Bookcover image of Buckingham Palace

Royal recognition for research on Ireland and the First World War

A University of Exeter historian was invited as one of a small group of VIPs to be individually presented to the Queen at a Buckingham Palace reception in advance of the visit of the Irish President, Michael D. Higgins, in April. Dr Catriona Pennell was selected to attend the prestigious royal event on 25 March in recognition of her work on Ireland and the First World War.

The Anglo-Irish reception was held to mark the first official state visit by an Irish President to Britain next month.  The Queen and Prince Philip played host to 300 Irish guests from the world of sport, business, politics, the arts, and community work, who have all made a positive contribution to Britain. 

Dr Pennell was the only academic who was part of the select group of around 10 VIPS to be presented to the Queen and assigned a member of the royal household to look after her throughout the evening event. Other guests at the ceremony included fashion designer Orla Kiely, actor Michael Gambon, singer Imelda May, hat designer Philip Treacy who fashioned 36 headpieces for the Royal wedding, racehorse trainer Jonjo O'Neill and former Formula One racing boss Eddie Jordan. Irish ambassador to Britain Dan Mullhall and Northern Ireland secretary Teresa Villiers also attended alongside Princess Anne and her husband, the Duke and Duchess of Gloucester, and the Duke of Kent.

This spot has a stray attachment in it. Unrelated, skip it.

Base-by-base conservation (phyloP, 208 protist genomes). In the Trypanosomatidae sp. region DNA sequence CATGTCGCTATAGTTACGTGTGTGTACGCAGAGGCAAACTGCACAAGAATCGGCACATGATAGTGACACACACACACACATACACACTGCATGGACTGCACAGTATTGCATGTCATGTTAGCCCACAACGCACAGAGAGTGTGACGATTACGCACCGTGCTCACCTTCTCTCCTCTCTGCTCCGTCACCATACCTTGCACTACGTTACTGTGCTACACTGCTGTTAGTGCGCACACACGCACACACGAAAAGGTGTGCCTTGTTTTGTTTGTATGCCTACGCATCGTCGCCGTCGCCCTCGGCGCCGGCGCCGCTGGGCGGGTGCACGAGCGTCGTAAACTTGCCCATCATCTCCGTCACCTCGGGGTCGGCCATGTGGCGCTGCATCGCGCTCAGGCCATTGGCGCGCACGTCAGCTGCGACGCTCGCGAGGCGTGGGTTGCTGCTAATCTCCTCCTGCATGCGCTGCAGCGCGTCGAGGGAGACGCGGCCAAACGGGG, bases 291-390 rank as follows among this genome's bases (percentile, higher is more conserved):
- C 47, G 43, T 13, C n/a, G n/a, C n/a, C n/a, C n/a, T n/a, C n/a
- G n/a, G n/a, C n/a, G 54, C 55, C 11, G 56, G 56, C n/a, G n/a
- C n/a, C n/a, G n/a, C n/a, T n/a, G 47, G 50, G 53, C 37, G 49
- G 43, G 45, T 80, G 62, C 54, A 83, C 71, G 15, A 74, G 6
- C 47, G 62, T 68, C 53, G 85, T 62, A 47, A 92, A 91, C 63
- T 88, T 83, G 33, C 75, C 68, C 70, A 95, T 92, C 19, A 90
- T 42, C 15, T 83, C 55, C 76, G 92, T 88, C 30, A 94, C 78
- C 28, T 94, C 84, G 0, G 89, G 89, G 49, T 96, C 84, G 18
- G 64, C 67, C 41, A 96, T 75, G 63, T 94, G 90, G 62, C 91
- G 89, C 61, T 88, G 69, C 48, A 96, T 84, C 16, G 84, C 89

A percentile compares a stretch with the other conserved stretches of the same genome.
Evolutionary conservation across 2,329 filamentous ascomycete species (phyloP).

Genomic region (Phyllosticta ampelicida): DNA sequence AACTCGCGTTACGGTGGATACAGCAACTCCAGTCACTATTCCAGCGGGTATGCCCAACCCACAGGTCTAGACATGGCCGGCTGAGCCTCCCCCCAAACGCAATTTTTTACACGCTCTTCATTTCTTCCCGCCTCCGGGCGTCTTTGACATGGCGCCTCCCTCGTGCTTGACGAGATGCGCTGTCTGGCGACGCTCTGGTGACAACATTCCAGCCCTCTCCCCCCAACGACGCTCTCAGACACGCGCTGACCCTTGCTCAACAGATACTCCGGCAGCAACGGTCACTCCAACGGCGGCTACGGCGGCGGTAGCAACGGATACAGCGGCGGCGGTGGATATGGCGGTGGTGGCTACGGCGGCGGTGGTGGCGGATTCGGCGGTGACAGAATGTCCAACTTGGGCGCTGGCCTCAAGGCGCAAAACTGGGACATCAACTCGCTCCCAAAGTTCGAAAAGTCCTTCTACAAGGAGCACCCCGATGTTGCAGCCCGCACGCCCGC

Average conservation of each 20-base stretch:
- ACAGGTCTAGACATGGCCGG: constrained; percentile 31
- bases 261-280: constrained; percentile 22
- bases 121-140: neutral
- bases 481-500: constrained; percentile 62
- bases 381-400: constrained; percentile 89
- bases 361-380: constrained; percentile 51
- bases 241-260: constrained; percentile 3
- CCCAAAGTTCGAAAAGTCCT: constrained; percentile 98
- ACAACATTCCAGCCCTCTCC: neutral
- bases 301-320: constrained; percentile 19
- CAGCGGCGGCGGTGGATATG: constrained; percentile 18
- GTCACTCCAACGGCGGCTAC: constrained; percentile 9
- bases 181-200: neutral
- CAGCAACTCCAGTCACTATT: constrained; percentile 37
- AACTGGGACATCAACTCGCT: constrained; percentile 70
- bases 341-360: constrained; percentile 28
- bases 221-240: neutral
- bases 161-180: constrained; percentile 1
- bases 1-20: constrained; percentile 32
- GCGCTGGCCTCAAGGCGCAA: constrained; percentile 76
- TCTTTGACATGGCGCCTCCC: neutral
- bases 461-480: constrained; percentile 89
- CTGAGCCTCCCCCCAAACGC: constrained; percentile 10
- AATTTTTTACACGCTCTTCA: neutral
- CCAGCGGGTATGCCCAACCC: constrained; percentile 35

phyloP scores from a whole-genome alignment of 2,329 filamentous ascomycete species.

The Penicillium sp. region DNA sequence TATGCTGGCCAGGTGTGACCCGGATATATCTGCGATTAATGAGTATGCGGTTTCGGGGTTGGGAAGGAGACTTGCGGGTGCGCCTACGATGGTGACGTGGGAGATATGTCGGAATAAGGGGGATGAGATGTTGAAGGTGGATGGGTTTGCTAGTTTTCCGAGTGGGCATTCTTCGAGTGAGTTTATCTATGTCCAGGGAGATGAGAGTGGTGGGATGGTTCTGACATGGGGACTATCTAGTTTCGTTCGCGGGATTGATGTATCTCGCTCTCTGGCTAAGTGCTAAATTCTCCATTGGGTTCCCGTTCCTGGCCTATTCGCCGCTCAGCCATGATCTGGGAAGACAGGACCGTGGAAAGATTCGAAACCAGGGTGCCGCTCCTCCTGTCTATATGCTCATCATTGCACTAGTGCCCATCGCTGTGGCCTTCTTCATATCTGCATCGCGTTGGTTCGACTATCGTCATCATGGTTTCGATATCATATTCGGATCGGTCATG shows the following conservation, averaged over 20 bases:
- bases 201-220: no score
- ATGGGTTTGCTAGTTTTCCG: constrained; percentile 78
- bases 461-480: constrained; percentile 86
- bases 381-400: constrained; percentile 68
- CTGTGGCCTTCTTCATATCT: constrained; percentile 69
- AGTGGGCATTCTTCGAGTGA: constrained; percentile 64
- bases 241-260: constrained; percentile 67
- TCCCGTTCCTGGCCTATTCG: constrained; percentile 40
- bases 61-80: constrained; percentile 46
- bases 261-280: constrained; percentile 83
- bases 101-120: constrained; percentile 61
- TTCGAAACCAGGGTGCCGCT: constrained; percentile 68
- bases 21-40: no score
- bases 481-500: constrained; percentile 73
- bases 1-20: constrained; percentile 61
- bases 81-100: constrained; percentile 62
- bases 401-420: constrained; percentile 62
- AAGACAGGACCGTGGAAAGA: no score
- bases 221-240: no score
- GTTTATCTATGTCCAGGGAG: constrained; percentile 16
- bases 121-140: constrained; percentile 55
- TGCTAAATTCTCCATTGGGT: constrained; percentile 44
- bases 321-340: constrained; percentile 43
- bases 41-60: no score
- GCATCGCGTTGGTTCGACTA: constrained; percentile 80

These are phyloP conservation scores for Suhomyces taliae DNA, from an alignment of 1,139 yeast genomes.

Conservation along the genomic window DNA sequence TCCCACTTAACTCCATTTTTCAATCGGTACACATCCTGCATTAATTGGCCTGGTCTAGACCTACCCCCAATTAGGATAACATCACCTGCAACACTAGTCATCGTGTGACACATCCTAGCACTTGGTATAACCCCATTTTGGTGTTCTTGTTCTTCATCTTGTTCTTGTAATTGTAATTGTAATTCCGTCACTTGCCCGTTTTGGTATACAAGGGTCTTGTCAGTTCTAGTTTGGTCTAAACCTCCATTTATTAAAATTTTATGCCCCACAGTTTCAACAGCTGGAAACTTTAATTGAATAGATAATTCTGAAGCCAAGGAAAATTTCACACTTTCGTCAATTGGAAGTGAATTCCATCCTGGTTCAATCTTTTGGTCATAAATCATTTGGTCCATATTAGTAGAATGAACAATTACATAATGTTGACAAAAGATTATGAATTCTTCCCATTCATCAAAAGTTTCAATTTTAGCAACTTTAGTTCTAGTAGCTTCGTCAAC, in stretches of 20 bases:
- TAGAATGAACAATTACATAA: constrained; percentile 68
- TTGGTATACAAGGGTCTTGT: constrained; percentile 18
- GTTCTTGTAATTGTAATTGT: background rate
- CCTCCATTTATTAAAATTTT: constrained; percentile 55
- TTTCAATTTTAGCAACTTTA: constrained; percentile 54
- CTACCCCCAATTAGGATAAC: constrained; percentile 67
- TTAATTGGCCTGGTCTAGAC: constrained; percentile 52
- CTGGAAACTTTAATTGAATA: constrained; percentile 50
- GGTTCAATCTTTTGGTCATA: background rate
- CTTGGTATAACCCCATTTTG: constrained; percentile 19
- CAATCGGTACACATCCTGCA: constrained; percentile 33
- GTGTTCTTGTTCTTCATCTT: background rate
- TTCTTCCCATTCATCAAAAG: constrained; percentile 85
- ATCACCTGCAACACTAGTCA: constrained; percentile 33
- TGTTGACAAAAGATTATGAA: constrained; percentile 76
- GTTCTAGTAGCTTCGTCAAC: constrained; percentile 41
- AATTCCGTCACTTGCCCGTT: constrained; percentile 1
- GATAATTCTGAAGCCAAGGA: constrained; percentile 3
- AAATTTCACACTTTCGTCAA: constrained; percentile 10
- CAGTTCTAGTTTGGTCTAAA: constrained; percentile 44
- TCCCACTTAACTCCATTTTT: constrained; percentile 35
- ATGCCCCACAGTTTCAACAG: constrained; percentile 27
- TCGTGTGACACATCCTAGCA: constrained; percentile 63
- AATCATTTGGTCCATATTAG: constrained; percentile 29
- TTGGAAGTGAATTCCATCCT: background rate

The linking factor of all the guests and VIPs are people who are Irish living in the UK or have made a significant contribution to Ireland. Dr Pennell’s contribution to Anglo-Irish relations stems from her extensive research into Irish experiences during the First World War as well as her first book, A Kingdom United: Popular Responses to the Outbreak of the First World War in Britain and Ireland (OUP, 2012).  It is the first comprehensive public opinion survey of British and Irish popular reactions to the outbreak of the First World War and has reintegrated Ireland into British history of the war.

Dr Pennell studied at Trinity College Dublin at both undergraduate and PhD level and retains strong connections with Ireland through her research and colleagues. She said:“I made use of the Royal Archives as part of my research, looking at the diaries of George V, who was the last monarch to visit the Republic of Ireland before the Queen followed suit in 2011. It was a once-in-a-lifetime opportunity to be invited to the palace and I’m very flattered that my work – at a relatively early stage in my career – has been recognised in this way.”

Date: 28 March 2014

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